Ireland's National Immunisation Advisory Committee (NIAC) has issued revised advice to the Department of Health on the use of the AstraZeneca COVID-19 vaccine in light of the outcome of the recent investigation by the European Medicines Agency (EMA).
In a statement on April 12, the NIAC said: "The EMA has added unusual clotting events with low platelet counts as very rare side effects to the vaccine product information. These rare events are estimated to occur between 4 and 10 in every 1 million people, one of whom may die.
"A number of EU states and other countries have issued revised advice regarding this vaccine. NIAC has consulted widely with EU colleagues, specialists in blood clotting and HIQA for input to these recommendations.
"The benefits versus the risks of this vaccine may vary by age and as alternative COVID-19 vaccines are available in Ireland, NIAC has revised the recommendations for the use of the AstraZeneca vaccine (known as Vaxzevria)."
Here are the NIAC's revised recommendations regarding the AstraZeneca vaccine:
- Any authorised COVID-19 vaccine, including Vaxzevria COVID-19 vaccine AstraZeneca, is recommended for those aged 60 years and older including those with medical conditions with very high or high risk of severe COVID-19 disease.
- Vaxzevria COVID-19 vaccine AstraZeneca is not recommended for those aged under 60 years including those with medical conditions with very high or high risk of severe COVID-19 disease.
- A second dose of Vaxzevria COVID-19 vaccine AstraZeneca should not be given to anyone who developed unusual blood clots with low platelets after the first dose.
- Advice for those who have received a first dose of Vaxzevria COVID-19 vaccine AstraZeneca is:
- Those aged 60 and older should receive their second dose 12 weeks later as scheduled.
- Those aged under 60 years with a very high risk or high-risk medical condition should receive their second dose 12 weeks later as scheduled.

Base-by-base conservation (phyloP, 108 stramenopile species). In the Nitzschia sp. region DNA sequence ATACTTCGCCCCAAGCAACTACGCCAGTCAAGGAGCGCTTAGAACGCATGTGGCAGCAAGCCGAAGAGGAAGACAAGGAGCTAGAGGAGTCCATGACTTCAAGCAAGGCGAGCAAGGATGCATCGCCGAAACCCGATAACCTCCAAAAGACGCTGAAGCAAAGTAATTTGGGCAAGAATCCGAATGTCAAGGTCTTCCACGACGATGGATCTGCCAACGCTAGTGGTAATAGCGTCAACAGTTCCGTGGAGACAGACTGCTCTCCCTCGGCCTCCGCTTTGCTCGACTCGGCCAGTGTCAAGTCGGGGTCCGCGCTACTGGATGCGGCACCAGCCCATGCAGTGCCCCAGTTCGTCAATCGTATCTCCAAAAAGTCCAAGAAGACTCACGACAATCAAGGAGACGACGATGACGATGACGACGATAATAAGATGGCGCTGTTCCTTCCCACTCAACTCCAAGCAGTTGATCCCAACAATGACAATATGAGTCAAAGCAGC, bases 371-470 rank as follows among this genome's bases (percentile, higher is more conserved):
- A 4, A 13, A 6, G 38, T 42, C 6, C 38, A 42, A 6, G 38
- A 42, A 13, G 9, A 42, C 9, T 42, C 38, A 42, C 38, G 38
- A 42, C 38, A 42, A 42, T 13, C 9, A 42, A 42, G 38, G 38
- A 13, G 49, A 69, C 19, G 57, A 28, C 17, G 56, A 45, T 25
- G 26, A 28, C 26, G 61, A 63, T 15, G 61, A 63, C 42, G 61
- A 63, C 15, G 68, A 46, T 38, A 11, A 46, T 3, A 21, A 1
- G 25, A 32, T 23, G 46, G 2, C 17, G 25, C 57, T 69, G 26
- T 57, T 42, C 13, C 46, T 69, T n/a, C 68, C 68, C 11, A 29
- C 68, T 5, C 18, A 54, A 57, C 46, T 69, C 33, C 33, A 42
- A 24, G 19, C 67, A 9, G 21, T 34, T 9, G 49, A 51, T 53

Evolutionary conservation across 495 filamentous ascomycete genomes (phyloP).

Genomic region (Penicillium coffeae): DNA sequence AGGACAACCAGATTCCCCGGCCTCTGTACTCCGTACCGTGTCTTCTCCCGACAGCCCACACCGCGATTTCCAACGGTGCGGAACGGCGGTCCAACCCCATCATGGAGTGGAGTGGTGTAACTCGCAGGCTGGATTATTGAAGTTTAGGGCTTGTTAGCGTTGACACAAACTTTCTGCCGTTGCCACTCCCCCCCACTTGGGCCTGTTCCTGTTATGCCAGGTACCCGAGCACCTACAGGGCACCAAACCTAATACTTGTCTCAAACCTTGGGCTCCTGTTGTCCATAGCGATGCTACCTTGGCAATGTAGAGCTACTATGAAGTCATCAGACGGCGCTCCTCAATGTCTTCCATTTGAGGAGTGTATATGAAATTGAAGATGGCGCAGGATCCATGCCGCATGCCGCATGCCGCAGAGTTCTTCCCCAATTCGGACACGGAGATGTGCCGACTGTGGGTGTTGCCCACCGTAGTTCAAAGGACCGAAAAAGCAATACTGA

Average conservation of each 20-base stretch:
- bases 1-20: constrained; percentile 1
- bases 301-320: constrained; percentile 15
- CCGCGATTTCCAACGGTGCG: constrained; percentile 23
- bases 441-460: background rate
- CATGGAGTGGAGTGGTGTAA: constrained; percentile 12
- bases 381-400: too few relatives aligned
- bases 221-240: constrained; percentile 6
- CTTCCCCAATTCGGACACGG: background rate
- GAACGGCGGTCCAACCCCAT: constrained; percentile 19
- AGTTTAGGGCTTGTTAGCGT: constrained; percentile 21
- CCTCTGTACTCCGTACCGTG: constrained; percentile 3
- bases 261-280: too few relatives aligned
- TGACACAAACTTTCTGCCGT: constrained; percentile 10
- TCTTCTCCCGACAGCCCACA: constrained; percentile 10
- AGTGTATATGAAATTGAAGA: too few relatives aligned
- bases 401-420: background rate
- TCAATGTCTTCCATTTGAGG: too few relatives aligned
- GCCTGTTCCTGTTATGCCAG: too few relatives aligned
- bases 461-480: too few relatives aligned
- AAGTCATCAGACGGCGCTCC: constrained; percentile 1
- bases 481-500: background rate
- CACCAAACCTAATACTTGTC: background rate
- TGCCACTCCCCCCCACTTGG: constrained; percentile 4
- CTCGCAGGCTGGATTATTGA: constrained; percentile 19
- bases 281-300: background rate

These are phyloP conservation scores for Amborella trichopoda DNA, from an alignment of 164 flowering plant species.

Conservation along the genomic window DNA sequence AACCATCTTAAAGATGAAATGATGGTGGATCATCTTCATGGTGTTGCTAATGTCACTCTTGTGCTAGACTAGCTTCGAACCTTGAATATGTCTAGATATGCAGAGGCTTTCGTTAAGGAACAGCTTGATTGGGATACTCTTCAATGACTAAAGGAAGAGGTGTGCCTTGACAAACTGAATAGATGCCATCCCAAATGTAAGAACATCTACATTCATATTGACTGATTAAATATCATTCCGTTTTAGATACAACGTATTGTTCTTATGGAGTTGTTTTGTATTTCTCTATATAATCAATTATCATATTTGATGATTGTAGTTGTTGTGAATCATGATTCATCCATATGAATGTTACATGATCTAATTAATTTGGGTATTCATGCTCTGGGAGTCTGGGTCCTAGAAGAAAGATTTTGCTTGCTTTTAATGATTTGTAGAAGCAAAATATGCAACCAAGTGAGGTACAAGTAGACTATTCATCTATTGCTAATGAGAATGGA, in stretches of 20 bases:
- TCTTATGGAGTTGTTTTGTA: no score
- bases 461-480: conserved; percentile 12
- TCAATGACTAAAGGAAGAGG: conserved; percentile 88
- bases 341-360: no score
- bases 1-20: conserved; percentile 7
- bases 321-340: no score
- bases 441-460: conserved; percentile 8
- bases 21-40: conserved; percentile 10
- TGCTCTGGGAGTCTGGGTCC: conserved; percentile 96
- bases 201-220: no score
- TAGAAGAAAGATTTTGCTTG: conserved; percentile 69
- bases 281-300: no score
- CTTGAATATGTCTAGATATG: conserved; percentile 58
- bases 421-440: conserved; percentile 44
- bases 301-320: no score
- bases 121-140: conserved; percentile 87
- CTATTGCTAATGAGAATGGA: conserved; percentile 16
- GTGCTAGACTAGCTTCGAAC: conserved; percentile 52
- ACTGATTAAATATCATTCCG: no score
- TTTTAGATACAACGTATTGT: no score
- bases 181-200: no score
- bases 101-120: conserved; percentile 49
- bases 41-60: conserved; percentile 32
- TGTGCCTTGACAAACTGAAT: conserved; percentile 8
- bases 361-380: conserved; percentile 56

- Those aged under 60 years without a very high risk or high-risk medical condition should have the scheduled interval between doses extended to 16 weeks to allow further assessment of the benefits and risks as more evidence becomes available.
Commenting on the new advice, NIAC Chair, Prof Karina Butler said: “All the authorised COVID-19 vaccines – Pfizer, Moderna and AstraZeneca and the newly approved Janssen, are highly effective in preventing hospitalisation and severe COVID-19 disease.
"Vaccination with Vaxzevria COVID-19 AstraZeneca vaccine is highly effective and substantially reduces the risk of severe COVID-19 disease across all age groups.
“NIAC realises the need to balance the significant benefits of a national vaccination programme with the very rare risk of these reported events. While this is an extremely rare condition, consideration must be given to the fact that it has a very high risk of death or severe outcome. As the risk/benefits of Vaxzevria COVID-19 AstraZeneca vaccine may vary by age and as alternative COVID-19 vaccines are available NIAC has revised the recommendations for use of this vaccine.
“In developing these recommendations, NIAC is informed by the available scientific evidence and the risk/benefits of the vaccines. New evidence will be reviewed once available and any further required recommendations will be notified to the Department of Health.
“We strongly encourage everyone to accept the COVID-19 vaccine they are offered. A high uptake of vaccine in every age group is needed if COVID-19 is to be controlled, so that public health restrictions may be safely removed” Prof Butler said.
In a statement, Ireland's Deputy Chief Medical Officer Dr. Ronan Glynn said on Monday: "As of 7 April, the Health Products Regulatory Authority (HPRA) has been notified of approximately 2,800 reports of suspected side effects associated with Vaxzevria/AstraZeneca, in the context of 204,270 doses administered.
"The HPRA confirms it has received notice of a case of special interest and is continuing to follow up on this to see if it fits the profile of the very rare blood clots which were the subject of the EMA review. An additional small number of cases describing low platelet counts have been received and follow up is ongoing to rule out the presence of blood clots.
"We will continue to monitor the roll-out of Vaxzevria/AstraZeneca in Ireland and internationally in collaboration with the HPRA and the NIAC. The Department of Health, the HSE, and the High-Level Taskforce will now work together to ensure that these updated recommendations are incorporated into the ongoing implementation of the vaccination programme."
On the foot of this announcement, Ireland's Health Service Executive (HSE) announced that all AstraZeneca vaccinations scheduled for tomorrow, April 13, will be cancelled:
If you are due to attend an Astra Zeneca clinic tomorrow you are advised not to do so. We will be in contact with patients in due course to rearrange appointments. We apologise for any inconvenience. #CovidVaccine— HSE Ireland (@HSELive) April 12, 2021